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on August 6, 2010



Dingoes can breed successfully with domesticated dogs, indicating that they are undoubtedly both members of the same original dog kind as created by God on Day Six of Creation Week. Indeed, when the European settlers first arrived in Australia, they discovered that many of the “wild dogs” were not truly “wild,” but instead were kept by their Aboriginal human keepers and used as bed warmers, hunting companions, and guard dogs.


  • Typically, the dingo’s color is a variation of brown and black with white patterns.
  • The dingo is commonly referred to as a wild dog.

Fun Facts

  • The dingo is not afraid of humans and is most likely to settle close to villages to avoid predators that will not approach human habitation.
  • It usually hunts at night, either alone or with its other family members.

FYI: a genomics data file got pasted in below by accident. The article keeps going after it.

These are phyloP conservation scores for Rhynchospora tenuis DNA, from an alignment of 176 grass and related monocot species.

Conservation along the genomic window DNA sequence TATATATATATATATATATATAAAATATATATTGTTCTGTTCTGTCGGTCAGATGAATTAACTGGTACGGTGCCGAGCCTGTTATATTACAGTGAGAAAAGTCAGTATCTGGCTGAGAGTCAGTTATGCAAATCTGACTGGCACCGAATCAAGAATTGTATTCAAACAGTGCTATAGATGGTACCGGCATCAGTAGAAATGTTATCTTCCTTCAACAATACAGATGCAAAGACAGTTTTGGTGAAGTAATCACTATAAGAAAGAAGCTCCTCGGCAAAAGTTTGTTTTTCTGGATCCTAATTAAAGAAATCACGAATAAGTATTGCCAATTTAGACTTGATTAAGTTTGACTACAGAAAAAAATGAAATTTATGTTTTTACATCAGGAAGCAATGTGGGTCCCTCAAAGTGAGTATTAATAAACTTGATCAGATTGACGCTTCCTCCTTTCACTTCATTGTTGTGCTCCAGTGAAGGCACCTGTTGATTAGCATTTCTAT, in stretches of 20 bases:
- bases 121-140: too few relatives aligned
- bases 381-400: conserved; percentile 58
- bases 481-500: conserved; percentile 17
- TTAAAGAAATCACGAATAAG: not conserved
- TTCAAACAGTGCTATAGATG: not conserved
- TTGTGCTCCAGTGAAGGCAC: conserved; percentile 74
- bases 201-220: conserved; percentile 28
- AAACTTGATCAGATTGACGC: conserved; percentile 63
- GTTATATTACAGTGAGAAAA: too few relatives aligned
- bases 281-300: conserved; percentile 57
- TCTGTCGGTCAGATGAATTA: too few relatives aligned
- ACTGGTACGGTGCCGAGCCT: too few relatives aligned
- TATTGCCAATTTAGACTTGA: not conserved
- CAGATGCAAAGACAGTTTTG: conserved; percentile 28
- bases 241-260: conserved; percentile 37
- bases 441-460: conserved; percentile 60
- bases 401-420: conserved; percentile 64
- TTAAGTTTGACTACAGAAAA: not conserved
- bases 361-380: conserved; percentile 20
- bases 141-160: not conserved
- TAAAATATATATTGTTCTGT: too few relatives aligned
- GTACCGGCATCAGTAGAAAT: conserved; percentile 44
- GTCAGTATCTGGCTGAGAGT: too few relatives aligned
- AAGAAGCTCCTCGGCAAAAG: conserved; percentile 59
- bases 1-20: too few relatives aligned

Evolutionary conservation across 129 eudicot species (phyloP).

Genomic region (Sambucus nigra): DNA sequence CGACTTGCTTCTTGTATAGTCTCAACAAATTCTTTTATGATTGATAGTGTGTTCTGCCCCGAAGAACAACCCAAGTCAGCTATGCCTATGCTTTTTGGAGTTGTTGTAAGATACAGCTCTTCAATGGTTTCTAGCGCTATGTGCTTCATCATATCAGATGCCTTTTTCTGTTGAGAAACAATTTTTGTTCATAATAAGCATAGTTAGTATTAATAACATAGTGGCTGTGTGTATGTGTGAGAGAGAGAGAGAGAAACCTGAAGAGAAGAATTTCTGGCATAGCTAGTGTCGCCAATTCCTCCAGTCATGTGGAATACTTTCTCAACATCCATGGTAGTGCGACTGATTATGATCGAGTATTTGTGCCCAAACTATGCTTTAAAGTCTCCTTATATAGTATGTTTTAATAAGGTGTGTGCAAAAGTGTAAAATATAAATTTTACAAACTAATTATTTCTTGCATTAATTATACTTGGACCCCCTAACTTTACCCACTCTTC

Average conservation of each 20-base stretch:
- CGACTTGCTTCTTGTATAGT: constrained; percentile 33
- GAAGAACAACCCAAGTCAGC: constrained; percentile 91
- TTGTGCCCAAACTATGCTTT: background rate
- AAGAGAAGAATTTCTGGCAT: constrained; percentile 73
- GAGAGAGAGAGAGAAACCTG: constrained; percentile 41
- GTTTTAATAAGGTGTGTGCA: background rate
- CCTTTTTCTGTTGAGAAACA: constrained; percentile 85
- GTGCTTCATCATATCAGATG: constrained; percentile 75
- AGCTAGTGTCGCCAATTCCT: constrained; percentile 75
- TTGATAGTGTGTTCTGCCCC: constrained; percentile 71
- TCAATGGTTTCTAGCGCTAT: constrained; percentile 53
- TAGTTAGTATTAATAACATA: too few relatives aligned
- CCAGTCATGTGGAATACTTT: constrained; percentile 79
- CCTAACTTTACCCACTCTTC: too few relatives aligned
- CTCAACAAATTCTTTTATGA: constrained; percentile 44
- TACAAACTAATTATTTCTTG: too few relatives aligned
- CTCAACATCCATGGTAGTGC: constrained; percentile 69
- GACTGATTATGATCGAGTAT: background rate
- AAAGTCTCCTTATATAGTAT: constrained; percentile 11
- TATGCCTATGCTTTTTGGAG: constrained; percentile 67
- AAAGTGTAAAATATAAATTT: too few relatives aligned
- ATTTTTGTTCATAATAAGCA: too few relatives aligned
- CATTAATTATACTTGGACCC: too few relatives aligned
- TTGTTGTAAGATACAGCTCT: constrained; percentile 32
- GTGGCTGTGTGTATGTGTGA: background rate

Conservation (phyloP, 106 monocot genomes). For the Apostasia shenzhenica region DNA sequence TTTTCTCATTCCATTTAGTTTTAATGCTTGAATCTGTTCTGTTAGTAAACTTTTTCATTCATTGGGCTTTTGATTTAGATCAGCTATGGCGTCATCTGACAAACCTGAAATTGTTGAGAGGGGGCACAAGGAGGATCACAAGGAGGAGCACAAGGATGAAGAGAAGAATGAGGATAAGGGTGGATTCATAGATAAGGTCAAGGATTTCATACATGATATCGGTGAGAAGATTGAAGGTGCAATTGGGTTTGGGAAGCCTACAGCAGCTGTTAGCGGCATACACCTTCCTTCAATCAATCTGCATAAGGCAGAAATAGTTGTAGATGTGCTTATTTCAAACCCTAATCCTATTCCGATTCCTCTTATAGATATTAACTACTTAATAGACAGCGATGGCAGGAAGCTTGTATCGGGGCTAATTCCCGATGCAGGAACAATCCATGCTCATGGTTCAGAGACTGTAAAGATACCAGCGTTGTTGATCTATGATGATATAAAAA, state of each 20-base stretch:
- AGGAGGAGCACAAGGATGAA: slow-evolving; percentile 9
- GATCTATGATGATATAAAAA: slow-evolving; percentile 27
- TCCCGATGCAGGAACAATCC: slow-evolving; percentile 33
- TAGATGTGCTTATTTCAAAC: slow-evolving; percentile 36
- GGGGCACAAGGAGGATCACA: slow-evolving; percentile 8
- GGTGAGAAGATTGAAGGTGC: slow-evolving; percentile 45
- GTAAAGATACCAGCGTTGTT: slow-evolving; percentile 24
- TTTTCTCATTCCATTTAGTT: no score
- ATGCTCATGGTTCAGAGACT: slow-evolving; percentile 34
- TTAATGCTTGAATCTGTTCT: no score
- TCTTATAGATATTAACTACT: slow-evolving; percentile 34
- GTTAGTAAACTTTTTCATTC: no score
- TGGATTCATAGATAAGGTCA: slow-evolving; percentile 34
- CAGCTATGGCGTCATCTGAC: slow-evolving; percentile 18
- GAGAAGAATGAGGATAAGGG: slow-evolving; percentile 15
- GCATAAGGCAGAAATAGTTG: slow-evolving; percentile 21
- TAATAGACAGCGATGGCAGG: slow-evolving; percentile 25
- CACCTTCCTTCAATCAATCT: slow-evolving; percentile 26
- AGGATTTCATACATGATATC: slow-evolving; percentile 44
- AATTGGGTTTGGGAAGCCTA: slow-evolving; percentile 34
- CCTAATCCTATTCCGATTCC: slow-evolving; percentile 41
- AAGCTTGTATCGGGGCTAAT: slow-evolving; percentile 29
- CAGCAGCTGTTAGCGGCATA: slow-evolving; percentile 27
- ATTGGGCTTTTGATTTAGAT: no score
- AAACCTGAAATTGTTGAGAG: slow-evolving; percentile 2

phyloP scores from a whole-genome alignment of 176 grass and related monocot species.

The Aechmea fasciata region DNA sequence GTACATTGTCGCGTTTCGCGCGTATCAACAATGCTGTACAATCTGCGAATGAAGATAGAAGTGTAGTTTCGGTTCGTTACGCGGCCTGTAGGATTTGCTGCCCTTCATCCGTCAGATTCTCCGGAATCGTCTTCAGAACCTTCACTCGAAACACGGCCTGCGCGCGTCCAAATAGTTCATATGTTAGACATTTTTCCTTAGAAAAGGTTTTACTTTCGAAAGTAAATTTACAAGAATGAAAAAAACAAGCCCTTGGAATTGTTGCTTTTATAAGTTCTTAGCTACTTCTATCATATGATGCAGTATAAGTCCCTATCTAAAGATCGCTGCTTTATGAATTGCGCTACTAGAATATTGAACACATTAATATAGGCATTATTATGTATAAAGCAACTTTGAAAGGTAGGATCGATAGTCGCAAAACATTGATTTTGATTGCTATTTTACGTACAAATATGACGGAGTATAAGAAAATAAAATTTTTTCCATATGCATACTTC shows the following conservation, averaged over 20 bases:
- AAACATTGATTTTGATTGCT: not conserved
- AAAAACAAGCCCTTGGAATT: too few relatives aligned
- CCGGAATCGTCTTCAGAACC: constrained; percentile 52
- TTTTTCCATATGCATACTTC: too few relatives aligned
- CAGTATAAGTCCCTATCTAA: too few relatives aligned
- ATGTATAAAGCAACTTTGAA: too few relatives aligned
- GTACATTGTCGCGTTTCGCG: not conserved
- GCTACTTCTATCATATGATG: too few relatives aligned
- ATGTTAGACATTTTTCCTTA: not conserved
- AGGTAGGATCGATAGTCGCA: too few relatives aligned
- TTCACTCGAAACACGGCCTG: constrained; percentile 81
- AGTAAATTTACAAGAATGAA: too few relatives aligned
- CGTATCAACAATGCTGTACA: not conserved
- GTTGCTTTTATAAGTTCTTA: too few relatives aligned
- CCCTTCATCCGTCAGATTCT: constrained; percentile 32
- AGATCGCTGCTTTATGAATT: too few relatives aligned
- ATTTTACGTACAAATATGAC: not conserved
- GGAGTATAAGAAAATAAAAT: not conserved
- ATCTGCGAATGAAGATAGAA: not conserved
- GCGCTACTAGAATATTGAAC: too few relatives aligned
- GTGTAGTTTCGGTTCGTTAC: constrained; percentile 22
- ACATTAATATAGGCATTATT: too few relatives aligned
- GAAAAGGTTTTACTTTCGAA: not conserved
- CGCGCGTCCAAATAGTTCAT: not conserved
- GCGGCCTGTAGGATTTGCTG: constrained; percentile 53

• The dingo gives birth once a year to four or five pups, in a cave or hollow log.

Created Kind Members

Jackal, wolf, coyote, fox, domesticated dog

CLASS: Mammalia (mammal)
ORDER: Carnivora (meat-eating)
FAMILY: Canidae (dog kind)
GENUS/SPECIES: Canis lupus dingo

Size: Average 3–4 ft (0.9–1.2 m)
Weight: Average 32 lbs (14.5 kg)
Original Diet: Plants
Present Diet: Mostly mammals; also birds and reptiles
Habitat: Deserts and forests in Australia and Southeast Asia

Zoo Guide


The dingo is commonly referred to as a wild dog.

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